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eBay buy signals retail-as-a-service cloud

X.Commerce marks the spot

eBay has bought a tiny PHP specialist as a precursor to rolling out a massive cloud commerce platform-as-a-service for retailers, complete with an app-store fed by web developers.

On Monday, the web giant said it had snapped up shopping engine specialist Magento, which will be merged with X.Commerce, an open-source platform group it announced at the same time. eBay had already owned 49 per cent of Magento, after it invested $22.5m in March 2010.

The new X.Commerce group will work on delivering and then extending a hosted, customizable and modular e-commerce platform for use by eBay's army of retailers.

X.Commerce consists of 500 employees from Magento, eBay, and PayPal, and it's run by 10-and-a-half year eBay veteran and former head of PayPal engineering Matthew Mengerink.

Mengerink tells The Reg that his group is creating an app store that will be populated by PHP, Javascript and AJAX e-commerce apps from developers. These apps will be intended for merchants. Apps will be integrated and will work together via a planned software layer called X.Fabric. Magento will provide the storefront via Go, a software-as-a-service it built with eBay that gives merchants a system for marketing, promotions, payment, checkout, and shipping.

The whole lot is due to be delivered in time for eBay's X.Commerce Innovate conference, between October 12 and 13, in San Francisco, California, Mengerink said.

Joining the X.Commerce group as chief technology officer is Yahoo!'s former vice president for social platforms Neil Sample. He joined eBay from Yahoo! last summer, as eBay architecture chief. Sample is reporting to Mengerink and an PayPal spokesperson told The Reg that Sample had joined up "because of the opportunity that X.Commerce offers."

Mengerink describes what eBay is building as "a commerce operating system" that will give developers one place where they sell their commerce apps and where retailers can built exciting web stores without needing to search for e-commerce modules from across the web that they must then stitch together.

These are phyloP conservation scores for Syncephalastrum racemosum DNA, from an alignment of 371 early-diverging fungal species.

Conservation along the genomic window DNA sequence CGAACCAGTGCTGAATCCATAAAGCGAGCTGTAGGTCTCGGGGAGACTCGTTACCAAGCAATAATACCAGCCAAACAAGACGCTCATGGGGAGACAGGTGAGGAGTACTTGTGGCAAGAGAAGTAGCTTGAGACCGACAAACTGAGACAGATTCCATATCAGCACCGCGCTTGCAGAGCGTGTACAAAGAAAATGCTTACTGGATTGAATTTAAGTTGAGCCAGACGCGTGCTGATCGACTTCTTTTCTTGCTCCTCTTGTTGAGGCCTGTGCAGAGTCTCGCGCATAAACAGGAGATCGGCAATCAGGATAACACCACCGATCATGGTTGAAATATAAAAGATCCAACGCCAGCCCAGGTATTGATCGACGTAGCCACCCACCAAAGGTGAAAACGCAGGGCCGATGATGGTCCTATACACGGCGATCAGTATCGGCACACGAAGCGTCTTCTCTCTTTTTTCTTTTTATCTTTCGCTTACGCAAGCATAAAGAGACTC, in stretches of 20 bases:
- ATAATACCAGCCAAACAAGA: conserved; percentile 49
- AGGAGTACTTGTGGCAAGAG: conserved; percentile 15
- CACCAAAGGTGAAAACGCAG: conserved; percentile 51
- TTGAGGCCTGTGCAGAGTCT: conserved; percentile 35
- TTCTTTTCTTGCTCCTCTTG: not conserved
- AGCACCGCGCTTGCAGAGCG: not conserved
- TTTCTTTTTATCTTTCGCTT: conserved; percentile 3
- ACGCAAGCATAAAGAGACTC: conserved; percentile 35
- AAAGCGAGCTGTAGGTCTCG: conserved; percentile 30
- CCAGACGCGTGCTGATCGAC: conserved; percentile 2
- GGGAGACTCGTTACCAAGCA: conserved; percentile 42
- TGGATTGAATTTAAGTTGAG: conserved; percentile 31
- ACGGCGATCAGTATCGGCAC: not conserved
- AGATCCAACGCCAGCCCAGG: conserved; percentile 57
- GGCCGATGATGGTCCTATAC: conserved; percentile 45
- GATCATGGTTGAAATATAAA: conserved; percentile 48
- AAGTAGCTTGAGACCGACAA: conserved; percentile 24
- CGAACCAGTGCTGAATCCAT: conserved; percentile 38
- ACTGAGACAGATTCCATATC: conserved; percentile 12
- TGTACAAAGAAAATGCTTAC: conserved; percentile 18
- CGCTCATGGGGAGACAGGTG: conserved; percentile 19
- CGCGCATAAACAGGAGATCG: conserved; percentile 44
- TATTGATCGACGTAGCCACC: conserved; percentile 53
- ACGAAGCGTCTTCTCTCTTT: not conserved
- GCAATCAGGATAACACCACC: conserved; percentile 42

"There isn't one place, one stop solution that has one integration," Mengerink said. "We are going to fill out the operating system so every aspect of commerce is available from the store front or the API suite in a consistent fashion that makes it easier for the developers to extend."

But what Mengerink is calling an operating system could also qualify as a "cloud". It sounds like what eBay has planned is a platform-as-a-service for businesses just like the Salesforce cloud. Salesforce customers install apps to their account from a central app store that they can use to customize the basic Salesforce platform, a platform that holds all their transaction and customer data, provides security, compute elasticity, and that provides a transaction layer that allows all the applications to talk to each other and work.

For this to become reality, eBay would need a cloud-computing and storage layer that the existing eBay service currently lacks. Last year, eBay was one of four companies who'd agree to test and develop Microsoft's cloud, Azure, in a metal box called an appliance. Dell, Hewlett-Packard, and Fujitsu were the other three. But the Azure appliance has missed all deadlines known to man since being announced last summer.

eBay could go with Amazon, but the company is too much like a competitor. The answer might be OpenStack, the open-source cloud compute and storage project co-founded last year by NASA and web host Rackspace.

While eBay is not an OpenStack member, Sample attended the OpenStack Design Summit in April, where he spoke about eBay and OpenStack. Sample called the open-cloud increasingly viable, saying it has progressed a lot in the nearly 12 months since it was announced by Rackspace and NASA from a point where eBay would not have considered running it.

Based on Sample's comments at that architecture event here, it looks like eBay is edging towards OpenStack because the code is open "versus a black-box and a vendor, who will someday get back to us and say 'yeah, yeah, we'll get you that feature in six months."

"There's been a ton of progress and we are very optimistic," he said of OpenStack.

PayPal would not comment on whether it is going to pick OpenStack for X.Commerce.

eBay's decision to pick PHP, Javascript, and AJAX and to move away from its Java and C++ roots is both interesting and timely. Mengerink said he is not religious about languages, but he noted that PHP has a "great resonance with the broader developer community, more than Java". eBay is keeping a Java interface to the new system for enterprise customers. Java is also used on other areas of eBay.com. It had evaluated PHP on the main site but decided to stick with Java. ®

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